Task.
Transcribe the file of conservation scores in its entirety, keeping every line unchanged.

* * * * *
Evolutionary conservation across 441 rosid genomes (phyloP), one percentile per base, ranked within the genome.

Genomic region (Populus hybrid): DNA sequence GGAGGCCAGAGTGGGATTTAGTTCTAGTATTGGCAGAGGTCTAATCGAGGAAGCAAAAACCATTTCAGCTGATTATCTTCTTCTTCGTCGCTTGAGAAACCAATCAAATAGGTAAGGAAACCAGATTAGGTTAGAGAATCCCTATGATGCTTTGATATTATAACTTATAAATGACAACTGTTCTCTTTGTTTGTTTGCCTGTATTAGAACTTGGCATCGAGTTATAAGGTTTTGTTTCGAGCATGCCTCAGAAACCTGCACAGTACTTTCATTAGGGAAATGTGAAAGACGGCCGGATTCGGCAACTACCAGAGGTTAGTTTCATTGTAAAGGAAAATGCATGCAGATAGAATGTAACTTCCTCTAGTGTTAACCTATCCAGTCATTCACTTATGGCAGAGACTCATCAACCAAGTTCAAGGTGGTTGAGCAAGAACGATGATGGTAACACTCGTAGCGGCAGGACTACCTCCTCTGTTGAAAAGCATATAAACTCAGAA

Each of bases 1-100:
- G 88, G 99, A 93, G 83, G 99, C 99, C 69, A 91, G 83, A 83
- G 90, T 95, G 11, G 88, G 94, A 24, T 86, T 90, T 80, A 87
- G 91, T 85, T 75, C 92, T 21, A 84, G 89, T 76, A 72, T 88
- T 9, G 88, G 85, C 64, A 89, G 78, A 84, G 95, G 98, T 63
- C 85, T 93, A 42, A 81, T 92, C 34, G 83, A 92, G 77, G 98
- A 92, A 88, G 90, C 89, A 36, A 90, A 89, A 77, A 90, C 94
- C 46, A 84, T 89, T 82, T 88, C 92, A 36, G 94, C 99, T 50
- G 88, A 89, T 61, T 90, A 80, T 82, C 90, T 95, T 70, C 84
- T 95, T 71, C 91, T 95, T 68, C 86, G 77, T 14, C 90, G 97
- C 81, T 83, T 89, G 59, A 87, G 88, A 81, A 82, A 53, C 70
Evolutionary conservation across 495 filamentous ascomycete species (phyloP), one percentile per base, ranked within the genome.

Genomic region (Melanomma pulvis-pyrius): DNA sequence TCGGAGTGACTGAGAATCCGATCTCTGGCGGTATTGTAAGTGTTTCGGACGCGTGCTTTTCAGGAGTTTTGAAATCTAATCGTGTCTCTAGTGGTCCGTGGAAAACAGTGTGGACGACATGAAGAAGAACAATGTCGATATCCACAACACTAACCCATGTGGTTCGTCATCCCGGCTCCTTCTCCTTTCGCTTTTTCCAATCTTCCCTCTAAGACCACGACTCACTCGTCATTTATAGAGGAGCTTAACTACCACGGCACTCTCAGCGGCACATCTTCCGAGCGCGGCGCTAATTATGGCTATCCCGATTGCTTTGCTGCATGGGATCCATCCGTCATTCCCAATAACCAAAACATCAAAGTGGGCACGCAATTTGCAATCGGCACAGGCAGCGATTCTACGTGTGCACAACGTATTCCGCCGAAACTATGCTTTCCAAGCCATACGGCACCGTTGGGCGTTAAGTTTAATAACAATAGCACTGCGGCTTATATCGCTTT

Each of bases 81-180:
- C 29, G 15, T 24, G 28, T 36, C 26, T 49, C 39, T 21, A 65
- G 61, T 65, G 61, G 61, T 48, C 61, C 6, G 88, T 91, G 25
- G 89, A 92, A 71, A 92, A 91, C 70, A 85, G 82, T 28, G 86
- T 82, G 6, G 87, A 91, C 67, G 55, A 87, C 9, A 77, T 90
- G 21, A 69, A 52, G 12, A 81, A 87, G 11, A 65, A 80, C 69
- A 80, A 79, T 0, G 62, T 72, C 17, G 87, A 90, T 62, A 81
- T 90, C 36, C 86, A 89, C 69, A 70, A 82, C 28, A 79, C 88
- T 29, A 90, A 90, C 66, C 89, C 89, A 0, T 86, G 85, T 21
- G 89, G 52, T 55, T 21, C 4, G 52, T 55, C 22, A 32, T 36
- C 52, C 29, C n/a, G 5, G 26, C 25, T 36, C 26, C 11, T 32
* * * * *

Evolutionary conservation across 441 rosid genomes (phyloP), one percentile per base, ranked within the genome.

Genomic region (Populus hybrid): DNA sequence GGAGGCCAGAGTGGGATTTAGTTCTAGTATTGGCAGAGGTCTAATCGAGGAAGCAAAAACCATTTCAGCTGATTATCTTCTTCTTCGTCGCTTGAGAAACCAATCAAATAGGTAAGGAAACCAGATTAGGTTAGAGAATCCCTATGATGCTTTGATATTATAACTTATAAATGACAACTGTTCTCTTTGTTTGTTTGCCTGTATTAGAACTTGGCATCGAGTTATAAGGTTTTGTTTCGAGCATGCCTCAGAAACCTGCACAGTACTTTCATTAGGGAAATGTGAAAGACGGCCGGATTCGGCAACTACCAGAGGTTAGTTTCATTGTAAAGGAAAATGCATGCAGATAGAATGTAACTTCCTCTAGTGTTAACCTATCCAGTCATTCACTTATGGCAGAGACTCATCAACCAAGTTCAAGGTGGTTGAGCAAGAACGATGATGGTAACACTCGTAGCGGCAGGACTACCTCCTCTGTTGAAAAGCATATAAACTCAGAA

Each of bases 1-100:
- G 88, G 99, A 93, G 83, G 99, C 99, C 69, A 91, G 83, A 83
- G 90, T 95, G 11, G 88, G 94, A 24, T 86, T 90, T 80, A 87
- G 91, T 85, T 75, C 92, T 21, A 84, G 89, T 76, A 72, T 88
- T 9, G 88, G 85, C 64, A 89, G 78, A 84, G 95, G 98, T 63
- C 85, T 93, A 42, A 81, T 92, C 34, G 83, A 92, G 77, G 98
- A 92, A 88, G 90, C 89, A 36, A 90, A 89, A 77, A 90, C 94
- C 46, A 84, T 89, T 82, T 88, C 92, A 36, G 94, C 99, T 50
- G 88, A 89, T 61, T 90, A 80, T 82, C 90, T 95, T 70, C 84
- T 95, T 71, C 91, T 95, T 68, C 86, G 77, T 14, C 90, G 97
- C 81, T 83, T 89, G 59, A 87, G 88, A 81, A 82, A 53, C 70
Evolutionary conservation across 495 filamentous ascomycete species (phyloP), one percentile per base, ranked within the genome.

Genomic region (Melanomma pulvis-pyrius): DNA sequence TCGGAGTGACTGAGAATCCGATCTCTGGCGGTATTGTAAGTGTTTCGGACGCGTGCTTTTCAGGAGTTTTGAAATCTAATCGTGTCTCTAGTGGTCCGTGGAAAACAGTGTGGACGACATGAAGAAGAACAATGTCGATATCCACAACACTAACCCATGTGGTTCGTCATCCCGGCTCCTTCTCCTTTCGCTTTTTCCAATCTTCCCTCTAAGACCACGACTCACTCGTCATTTATAGAGGAGCTTAACTACCACGGCACTCTCAGCGGCACATCTTCCGAGCGCGGCGCTAATTATGGCTATCCCGATTGCTTTGCTGCATGGGATCCATCCGTCATTCCCAATAACCAAAACATCAAAGTGGGCACGCAATTTGCAATCGGCACAGGCAGCGATTCTACGTGTGCACAACGTATTCCGCCGAAACTATGCTTTCCAAGCCATACGGCACCGTTGGGCGTTAAGTTTAATAACAATAGCACTGCGGCTTATATCGCTTT

Each of bases 81-180:
- C 29, G 15, T 24, G 28, T 36, C 26, T 49, C 39, T 21, A 65
- G 61, T 65, G 61, G 61, T 48, C 61, C 6, G 88, T 91, G 25
- G 89, A 92, A 71, A 92, A 91, C 70, A 85, G 82, T 28, G 86
- T 82, G 6, G 87, A 91, C 67, G 55, A 87, C 9, A 77, T 90
- G 21, A 69, A 52, G 12, A 81, A 87, G 11, A 65, A 80, C 69
- A 80, A 79, T 0, G 62, T 72, C 17, G 87, A 90, T 62, A 81
- T 90, C 36, C 86, A 89, C 69, A 70, A 82, C 28, A 79, C 88
- T 29, A 90, A 90, C 66, C 89, C 89, A 0, T 86, G 85, T 21
- G 89, G 52, T 55, T 21, C 4, G 52, T 55, C 22, A 32, T 36
- C 52, C 29, C n/a, G 5, G 26, C 25, T 36, C 26, C 11, T 32